“Out Of Touch” – On The Thesis of THE MEANS AT HAND

Hi, and welcome to the “launch” of The Means At Hand. I thought I’d get us started here at TMAH by talking, somewhat informally, about what got this project going and what direction it should be taking ideally.

The general birth of the idea is a doctoral dissertation concept I was considering a few years ago, based on a few observations;

The first was that in classic noir, so many of the characters who “matter” (the protagonists, the victims of crimes, etc) were clearly meant to be of lower socioeconomic status than everyone else, but not so low that they would have never crossed social paths the perpetrators, who always seemed to traditionally be people with money. So, middle class.

The second was inspired by an observation in Raymond Chandler’s essay “The Simple Art of Murder” about how prevalent detective novels are in bookstores and libraries, compared to “literary fiction” and the path that type of writing takes, from flavor of the week to back of the store to the bargain bin outside. It’s popular, and it’s perpetually popular for a reason.

The academic aspect of this never really came to fruition, but I’ve always loved genre fiction and talking about it, mostly because a part of it appeals to my punk rock background and sensibilities. It’s derided as cheap and niche, it’s derided as juvenile, and it also has this amazing ability to criticize and reflect back at us the ugly realities of our culture that we build up and then ignore as the consequences of them roll out.

Like punk, crime fiction is about problems coming back to haunt you. Not necessarily just your problems personally, but also the problems of the culture that you’ve built and live in, the problems of the industry that you work in, the problems of the space you occupy, all of which get pushed to the side or under the rug in a post-war economic boom time to create a facade.

What is crime fiction, or detective fiction? It’s a literary genre that reflects its readership. It’s an incredibly popular one that, as the war changed Western society, was a genre that grew to not only give us puzzles to solve, but also talk about the ways in which the world was changing around us. After all, what is the “middle class?” If we go off the idea we’re taught in Eco 101 or basic modern American history, it’s a socioeconomic class that grew up after WW2, built the suburbs and formed the modern for the “norm” that we hold to this day as “the American Dream.” If we go off of more complex analysis though, we can argue that it’s a constantly-evolving level of social, racial, and economic comfort and security that straddles much older levels, the rich and the poor. The idea of “new money” and being able to create a niche for yourself in the US through socioeconomic mobility isn’t exactly new, but we never vocalized it much or codified it as a canonical aspect of the US In 2018 the idea of the middle class is drastically different from 1968, and in reading about fiction from both these time periods, we can see that. Especially with detective/mystery/crime fiction.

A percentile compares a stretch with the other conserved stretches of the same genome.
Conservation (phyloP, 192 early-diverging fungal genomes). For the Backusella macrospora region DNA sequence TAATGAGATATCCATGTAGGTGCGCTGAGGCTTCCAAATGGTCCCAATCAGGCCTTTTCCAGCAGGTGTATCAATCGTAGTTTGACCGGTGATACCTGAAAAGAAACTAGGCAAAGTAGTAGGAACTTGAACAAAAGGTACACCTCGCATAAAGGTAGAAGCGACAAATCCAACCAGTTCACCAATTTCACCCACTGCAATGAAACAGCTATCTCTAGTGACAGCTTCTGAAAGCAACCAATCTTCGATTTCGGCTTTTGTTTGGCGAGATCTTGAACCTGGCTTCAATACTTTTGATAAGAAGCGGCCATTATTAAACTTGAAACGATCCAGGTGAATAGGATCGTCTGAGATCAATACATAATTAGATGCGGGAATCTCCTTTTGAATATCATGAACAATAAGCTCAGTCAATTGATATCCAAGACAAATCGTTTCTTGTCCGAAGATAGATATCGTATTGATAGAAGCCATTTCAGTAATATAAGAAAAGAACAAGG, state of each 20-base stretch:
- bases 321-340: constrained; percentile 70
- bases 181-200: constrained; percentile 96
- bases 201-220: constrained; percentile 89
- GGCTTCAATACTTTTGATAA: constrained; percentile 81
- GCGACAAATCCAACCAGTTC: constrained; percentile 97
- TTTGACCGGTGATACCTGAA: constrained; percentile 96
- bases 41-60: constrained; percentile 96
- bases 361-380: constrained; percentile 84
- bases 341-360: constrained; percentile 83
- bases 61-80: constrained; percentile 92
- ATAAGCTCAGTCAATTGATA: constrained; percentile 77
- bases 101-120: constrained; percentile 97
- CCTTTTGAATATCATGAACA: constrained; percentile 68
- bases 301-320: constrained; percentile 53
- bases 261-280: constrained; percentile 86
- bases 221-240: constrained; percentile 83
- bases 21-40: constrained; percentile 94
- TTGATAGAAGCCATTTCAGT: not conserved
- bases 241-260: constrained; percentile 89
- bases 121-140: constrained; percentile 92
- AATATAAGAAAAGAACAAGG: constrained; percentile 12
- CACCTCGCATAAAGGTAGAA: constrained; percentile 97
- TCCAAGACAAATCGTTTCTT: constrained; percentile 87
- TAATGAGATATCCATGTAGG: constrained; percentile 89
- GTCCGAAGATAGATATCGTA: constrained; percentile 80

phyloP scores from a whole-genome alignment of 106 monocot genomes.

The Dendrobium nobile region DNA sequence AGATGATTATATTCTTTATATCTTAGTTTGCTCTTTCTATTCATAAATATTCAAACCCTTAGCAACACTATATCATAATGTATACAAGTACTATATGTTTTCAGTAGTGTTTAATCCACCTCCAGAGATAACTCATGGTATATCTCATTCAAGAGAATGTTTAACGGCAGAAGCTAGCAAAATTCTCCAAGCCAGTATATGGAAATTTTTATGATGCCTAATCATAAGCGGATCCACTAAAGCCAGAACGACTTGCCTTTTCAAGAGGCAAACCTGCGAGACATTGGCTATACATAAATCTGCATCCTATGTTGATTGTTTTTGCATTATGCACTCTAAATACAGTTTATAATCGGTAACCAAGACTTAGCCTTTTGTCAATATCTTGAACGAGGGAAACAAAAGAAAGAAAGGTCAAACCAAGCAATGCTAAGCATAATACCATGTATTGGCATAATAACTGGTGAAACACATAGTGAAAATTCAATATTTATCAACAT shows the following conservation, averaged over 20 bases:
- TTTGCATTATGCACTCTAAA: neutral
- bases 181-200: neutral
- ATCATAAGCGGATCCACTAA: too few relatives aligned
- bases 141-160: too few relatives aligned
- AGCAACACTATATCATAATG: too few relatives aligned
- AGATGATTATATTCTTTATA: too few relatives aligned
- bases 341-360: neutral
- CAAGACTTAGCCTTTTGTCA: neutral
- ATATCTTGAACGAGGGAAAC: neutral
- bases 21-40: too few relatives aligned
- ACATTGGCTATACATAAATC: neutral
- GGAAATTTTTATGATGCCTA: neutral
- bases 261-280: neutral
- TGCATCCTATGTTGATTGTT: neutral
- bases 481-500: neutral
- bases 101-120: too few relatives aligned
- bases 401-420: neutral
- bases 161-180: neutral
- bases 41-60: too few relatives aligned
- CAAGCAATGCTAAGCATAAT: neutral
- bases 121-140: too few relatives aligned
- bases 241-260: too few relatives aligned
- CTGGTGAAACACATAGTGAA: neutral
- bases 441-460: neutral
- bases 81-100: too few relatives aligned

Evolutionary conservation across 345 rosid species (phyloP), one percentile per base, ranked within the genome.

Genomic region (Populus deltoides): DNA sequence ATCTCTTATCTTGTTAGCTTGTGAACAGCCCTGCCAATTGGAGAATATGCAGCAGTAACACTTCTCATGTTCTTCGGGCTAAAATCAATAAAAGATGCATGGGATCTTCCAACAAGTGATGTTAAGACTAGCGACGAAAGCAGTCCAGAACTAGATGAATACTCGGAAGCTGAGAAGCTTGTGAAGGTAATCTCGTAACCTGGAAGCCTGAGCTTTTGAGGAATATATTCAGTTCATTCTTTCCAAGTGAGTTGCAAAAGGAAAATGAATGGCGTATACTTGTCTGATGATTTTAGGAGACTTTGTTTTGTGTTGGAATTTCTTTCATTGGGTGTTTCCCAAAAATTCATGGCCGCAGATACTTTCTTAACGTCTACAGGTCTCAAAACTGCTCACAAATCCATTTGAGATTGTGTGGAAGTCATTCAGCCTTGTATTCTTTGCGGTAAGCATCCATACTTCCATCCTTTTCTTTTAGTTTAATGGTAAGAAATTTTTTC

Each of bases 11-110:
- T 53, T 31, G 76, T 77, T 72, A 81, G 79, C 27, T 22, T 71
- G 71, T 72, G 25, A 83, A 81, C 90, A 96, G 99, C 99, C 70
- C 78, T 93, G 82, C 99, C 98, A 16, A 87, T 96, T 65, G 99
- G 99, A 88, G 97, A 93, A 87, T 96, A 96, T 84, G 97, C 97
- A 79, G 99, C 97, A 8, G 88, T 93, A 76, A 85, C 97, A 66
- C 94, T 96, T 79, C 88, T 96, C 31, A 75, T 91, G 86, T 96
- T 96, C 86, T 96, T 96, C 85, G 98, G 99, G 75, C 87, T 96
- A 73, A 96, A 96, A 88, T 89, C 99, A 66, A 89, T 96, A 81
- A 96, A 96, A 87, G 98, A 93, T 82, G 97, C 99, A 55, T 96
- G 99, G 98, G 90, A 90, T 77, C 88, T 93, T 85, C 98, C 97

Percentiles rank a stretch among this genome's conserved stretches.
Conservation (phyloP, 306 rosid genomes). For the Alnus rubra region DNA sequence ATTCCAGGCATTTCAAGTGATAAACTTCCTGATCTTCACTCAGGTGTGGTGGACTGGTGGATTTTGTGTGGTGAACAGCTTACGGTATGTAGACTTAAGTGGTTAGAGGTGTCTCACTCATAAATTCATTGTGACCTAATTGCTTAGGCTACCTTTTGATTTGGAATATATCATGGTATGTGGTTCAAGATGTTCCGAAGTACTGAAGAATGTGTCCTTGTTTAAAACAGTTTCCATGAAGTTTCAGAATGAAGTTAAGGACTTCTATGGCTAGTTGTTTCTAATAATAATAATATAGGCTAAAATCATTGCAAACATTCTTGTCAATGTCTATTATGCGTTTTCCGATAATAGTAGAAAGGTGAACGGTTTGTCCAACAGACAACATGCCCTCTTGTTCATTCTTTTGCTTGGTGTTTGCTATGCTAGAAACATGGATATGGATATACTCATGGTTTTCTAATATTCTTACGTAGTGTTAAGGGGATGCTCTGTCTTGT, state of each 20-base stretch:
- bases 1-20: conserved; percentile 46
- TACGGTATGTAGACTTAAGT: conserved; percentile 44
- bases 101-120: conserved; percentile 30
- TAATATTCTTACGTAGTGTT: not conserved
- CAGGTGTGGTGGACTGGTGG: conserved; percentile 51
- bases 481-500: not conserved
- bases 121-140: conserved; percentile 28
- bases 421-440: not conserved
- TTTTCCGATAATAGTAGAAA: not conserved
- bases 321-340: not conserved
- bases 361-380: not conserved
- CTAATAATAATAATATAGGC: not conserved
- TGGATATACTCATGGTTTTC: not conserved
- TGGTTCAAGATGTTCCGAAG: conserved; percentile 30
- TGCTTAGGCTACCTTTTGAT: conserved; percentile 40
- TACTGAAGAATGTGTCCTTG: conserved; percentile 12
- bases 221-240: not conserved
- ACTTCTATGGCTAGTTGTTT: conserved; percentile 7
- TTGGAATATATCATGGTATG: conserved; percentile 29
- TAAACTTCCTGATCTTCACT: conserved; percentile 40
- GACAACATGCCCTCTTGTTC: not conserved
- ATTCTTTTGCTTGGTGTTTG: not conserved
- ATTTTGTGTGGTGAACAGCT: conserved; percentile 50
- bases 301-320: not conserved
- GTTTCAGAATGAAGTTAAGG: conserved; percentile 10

Just what goes on in that straddling, that relative newness, that’s what crime fiction is so good at. Combined with its historical roots in cheap pulp fiction and the revolutionary role that played in increasing literacy, fiction that ideas with mystery, crime, and crime-solving, once freed from the confines of the trappings of exoticism and the upper-class getaway locations in remote and unrealistic places and sets, was free to offer a look to readers at the flip side of their new socioeconomic status. It’s a chance to escape little bit, to indulge in the “what if” fantasy that fiction has been telling you isn’t that far from the truth.


So what are we trying to do here? What are we hoping to accomplish?

What I am hoping to do here is have an ongoing showcase on and focus on aspects of crime/mystery writing that reflect the idea of it being the realm of, and a mirror of, the varied and ever-changing middle class, whatever that might entail.

What we’re hoping to accomplish? Showcasing some interesting some ideas, some great writing, and offering a look on mystery and crime writing that might not necessarily be critical or analytical lenses you’re used to seeing.

So, sit back, crack open a seltzer or a hard cider, make yourself a sandwich, and enjoy what The Means At Hand is trying. We’ll hope you stick around, watch us grow, participate when and if you can, and tell everyone about what you like.

See you around.

1 thought on ““Out Of Touch” – On The Thesis of THE MEANS AT HAND

  1. “I don’t wanna be learned, I don’t wanna be tamed.”

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